PHILADELPHIA — It was all on display Sunday afternoon, the complete Kawhi Leonard show, and why it was worth staging in Toronto this season, even with forbidding odds of there ever being another.
With the Raptors facing their most crucial test in their quest to persuade Leonard to re-sign with them as a free agent this summer, Leonard erupted for 39 points, including a game-icing 3-pointer as Toronto evened the Eastern Conference semifinals against the 76ers with a 101-96 victory at Wells Fargo Center.
Unlike Game 3, when Leonard shouldered the burden nearly alone in a lopsided defeat, he had just enough help this time, and from the position — center — from which it was least expected.
Marc Gasol, obliterated by Joel Embiid in Game 3, outscored the 76ers’ young star, 16-11, and his backup, Serge Ibaka, added 12 points. Embiid, who was said to be under the weather, played a lethargic 35 minutes and was guilty of several miscues at both ends of the floor down the stretch.
Kyle Lowry, also under pressure after playing poorly in Game 3, added 14 points and 7 assists, but it was Leonard, who also had 14 rebounds and 5 assists, who carried his team to the finish and returned home-court advantage to the Raptors.
“It was pretty obvious that we needed some punch from around the roster,” Raptors Coach Nick Nurse said.
Jimmy Butler led the 76ers with 29 points and J. J. Redick had 19, but it wasn’t enough to keep up with the Raptors. Game 5 will be played on Tuesday night in Toronto.
The experiment by Masai Ujiri, the Raptors’ president, to bring in Leonard as a rental player was a bold and calculated risk, but far from foolish when factoring in the limited ceiling of DeMar DeRozan, the pivotal player who left Toronto in last summer’s deal with San Antonio. Ujiri surmised that DeRozan, though a fine player, would never be the leading man on a true championship contender, and that Leonard’s availability, even with no assurance of keeping him beyond this season, represented a rare opportunity for a team north of the border to acquire one.
The balance of power in either N.B.A. conference has not historically shifted easily. But with contemporary superstars increasingly exploiting free agency while willing to accept less guaranteed money to do so, the possibility of teams rising from middling status (Los Angeles Clippers) or even the depths of competitive despair (Knicks) has made the postseason as much a proclamation on next season as it is on the current one.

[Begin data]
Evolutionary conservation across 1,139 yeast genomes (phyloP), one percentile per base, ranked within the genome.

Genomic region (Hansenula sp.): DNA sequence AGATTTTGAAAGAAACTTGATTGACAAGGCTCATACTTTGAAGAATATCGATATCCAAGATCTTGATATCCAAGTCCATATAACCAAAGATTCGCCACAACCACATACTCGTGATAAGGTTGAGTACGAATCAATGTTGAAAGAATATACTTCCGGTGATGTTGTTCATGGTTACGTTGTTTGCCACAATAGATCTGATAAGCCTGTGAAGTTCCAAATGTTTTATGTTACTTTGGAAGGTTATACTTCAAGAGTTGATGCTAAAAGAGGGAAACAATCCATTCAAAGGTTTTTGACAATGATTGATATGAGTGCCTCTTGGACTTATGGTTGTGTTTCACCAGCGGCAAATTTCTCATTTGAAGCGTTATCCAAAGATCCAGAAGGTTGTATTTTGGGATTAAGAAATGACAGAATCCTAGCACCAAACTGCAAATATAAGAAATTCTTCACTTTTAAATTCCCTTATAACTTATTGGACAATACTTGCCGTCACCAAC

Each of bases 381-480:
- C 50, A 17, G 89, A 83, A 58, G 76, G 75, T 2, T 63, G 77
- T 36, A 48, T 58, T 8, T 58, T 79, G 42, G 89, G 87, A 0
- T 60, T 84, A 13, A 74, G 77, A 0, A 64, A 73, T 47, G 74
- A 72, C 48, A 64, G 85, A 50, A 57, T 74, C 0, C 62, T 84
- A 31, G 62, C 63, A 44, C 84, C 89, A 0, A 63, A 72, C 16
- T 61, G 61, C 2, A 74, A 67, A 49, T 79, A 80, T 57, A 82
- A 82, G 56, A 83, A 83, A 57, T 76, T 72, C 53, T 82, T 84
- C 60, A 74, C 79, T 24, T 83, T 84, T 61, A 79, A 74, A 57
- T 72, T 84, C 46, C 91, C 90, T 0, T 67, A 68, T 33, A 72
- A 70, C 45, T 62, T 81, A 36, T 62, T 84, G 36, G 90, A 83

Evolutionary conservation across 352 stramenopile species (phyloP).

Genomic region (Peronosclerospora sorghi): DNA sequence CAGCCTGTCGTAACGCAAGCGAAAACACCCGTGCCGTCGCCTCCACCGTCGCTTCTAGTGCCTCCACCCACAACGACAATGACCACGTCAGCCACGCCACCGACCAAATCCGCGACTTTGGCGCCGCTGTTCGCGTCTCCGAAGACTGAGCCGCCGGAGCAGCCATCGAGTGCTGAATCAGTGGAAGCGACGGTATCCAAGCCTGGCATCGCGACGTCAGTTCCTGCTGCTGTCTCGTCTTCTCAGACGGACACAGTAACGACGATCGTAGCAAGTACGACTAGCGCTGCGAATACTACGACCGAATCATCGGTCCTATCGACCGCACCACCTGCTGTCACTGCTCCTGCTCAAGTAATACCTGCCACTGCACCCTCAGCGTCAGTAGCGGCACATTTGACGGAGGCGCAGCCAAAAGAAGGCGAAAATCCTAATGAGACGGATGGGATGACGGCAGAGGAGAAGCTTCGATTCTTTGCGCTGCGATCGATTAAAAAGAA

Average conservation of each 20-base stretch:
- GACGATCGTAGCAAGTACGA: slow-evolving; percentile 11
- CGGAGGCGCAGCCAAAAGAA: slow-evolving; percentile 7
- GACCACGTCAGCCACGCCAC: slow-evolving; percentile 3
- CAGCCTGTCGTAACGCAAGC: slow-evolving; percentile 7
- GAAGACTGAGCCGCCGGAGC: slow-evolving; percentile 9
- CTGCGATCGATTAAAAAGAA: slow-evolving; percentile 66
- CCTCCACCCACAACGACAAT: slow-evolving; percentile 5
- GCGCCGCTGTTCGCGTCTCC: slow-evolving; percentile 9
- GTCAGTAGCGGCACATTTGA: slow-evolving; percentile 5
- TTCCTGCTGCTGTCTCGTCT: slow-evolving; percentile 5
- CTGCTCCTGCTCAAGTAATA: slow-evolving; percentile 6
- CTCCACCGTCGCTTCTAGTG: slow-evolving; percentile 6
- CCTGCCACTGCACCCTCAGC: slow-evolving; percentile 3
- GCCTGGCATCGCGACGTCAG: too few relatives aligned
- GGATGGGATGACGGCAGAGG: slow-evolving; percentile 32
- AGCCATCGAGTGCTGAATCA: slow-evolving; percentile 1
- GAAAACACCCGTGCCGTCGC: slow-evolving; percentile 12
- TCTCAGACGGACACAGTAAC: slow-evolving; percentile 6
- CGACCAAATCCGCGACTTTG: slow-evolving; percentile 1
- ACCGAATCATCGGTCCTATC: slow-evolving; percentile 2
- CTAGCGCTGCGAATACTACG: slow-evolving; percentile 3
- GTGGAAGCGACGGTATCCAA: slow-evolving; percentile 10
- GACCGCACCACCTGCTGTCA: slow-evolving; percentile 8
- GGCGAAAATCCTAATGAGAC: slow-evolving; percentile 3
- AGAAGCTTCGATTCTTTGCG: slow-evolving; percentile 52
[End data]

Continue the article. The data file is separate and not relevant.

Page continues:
This is good news for those who have complained that the sport has become too predictable, especially after four consecutive years of Golden State and Cleveland clashing in the finals, with the Warriors winning three times and being heavy favorites to add a fourth title in five years next month.
The contradiction is that some of the folks who have complained about the seeming inevitability have also objected to such game changers as LeBron James and Kevin Durant embracing a self-determinative career journey without loyalty to any uniform or city. Leonard, too, was criticized for strong-arming his way out of San Antonio, a city which believed he would, like Tim Duncan, never seek a divorce from one of the most familial franchises in professional sports.
Ujiri didn’t naïvely bring Leonard to Toronto. There was no set of prescribed circumstances — not even winning a championship, as Leonard has already won a ring with the Spurs and still wanted out — that ensured his signature on a five-year contract. And while he has said little about his ultimate goals and hinted at none of his feelings behind a face made for the highest poker stakes, there has been no shortage of speculation that Leonard, a Los Angeles native, wants to go home.
Reporters have tried all season to induce a sign of intent, with no success. Ibaka was the latest to pop the question when he had Leonard as a guest last month on a cooking show he stars.
“Bro, are you coming back?” Ibaka asked, out of the blue.
“What kind of question is that?” Leonard said.
After Ibaka offered to ask it again, in Spanish, Leonard shut down the conversation, saying, “We’ll see after the season is up.”
Living in the moment on Sunday, the Raptors had hardly abandoned hope, after promising to bring the energy and effort befitting a classic series swing game. Reflecting the urgency, forward Pascal Siakam was in the starting lineup despite being listed as doubtful with a calf injury sustained in Game 3. Lowry, a veteran point guard, came out looking for — and hitting — his shot after taking responsibility for the losses in Games 2 and 3 and promising help for Leonard, saying, “I’m not putting it on nobody else but me.”
Lowry scored 5 of the Raptors’ first 7 points, hitting a 3-point shot and scoring on a hard drive to the lane. But it was really the Raptors’ defense, contesting every 76er venturing to the rim, that most accounted for an early 22-11 lead.
Far from his Game 3 dominance, Embiid didn’t score a field goal until nearly four minutes into the second quarter. He was more content to set high screens to free jump shooters and locate cutters inside. But while the Raptors never trailed in the half, Lowry cooled off, Siakam missed all seven of his shots, and the 76ers crept to 47-45 at the half.
The second half was tight, tense, and had the feeling of an old-fashioned Eastern Conference scrum.
“A grind-it-out affair,” Nurse called it.
In the moment, Leonard pulled the Raptors back from the edge of their season. Just don’t ask him about the next one.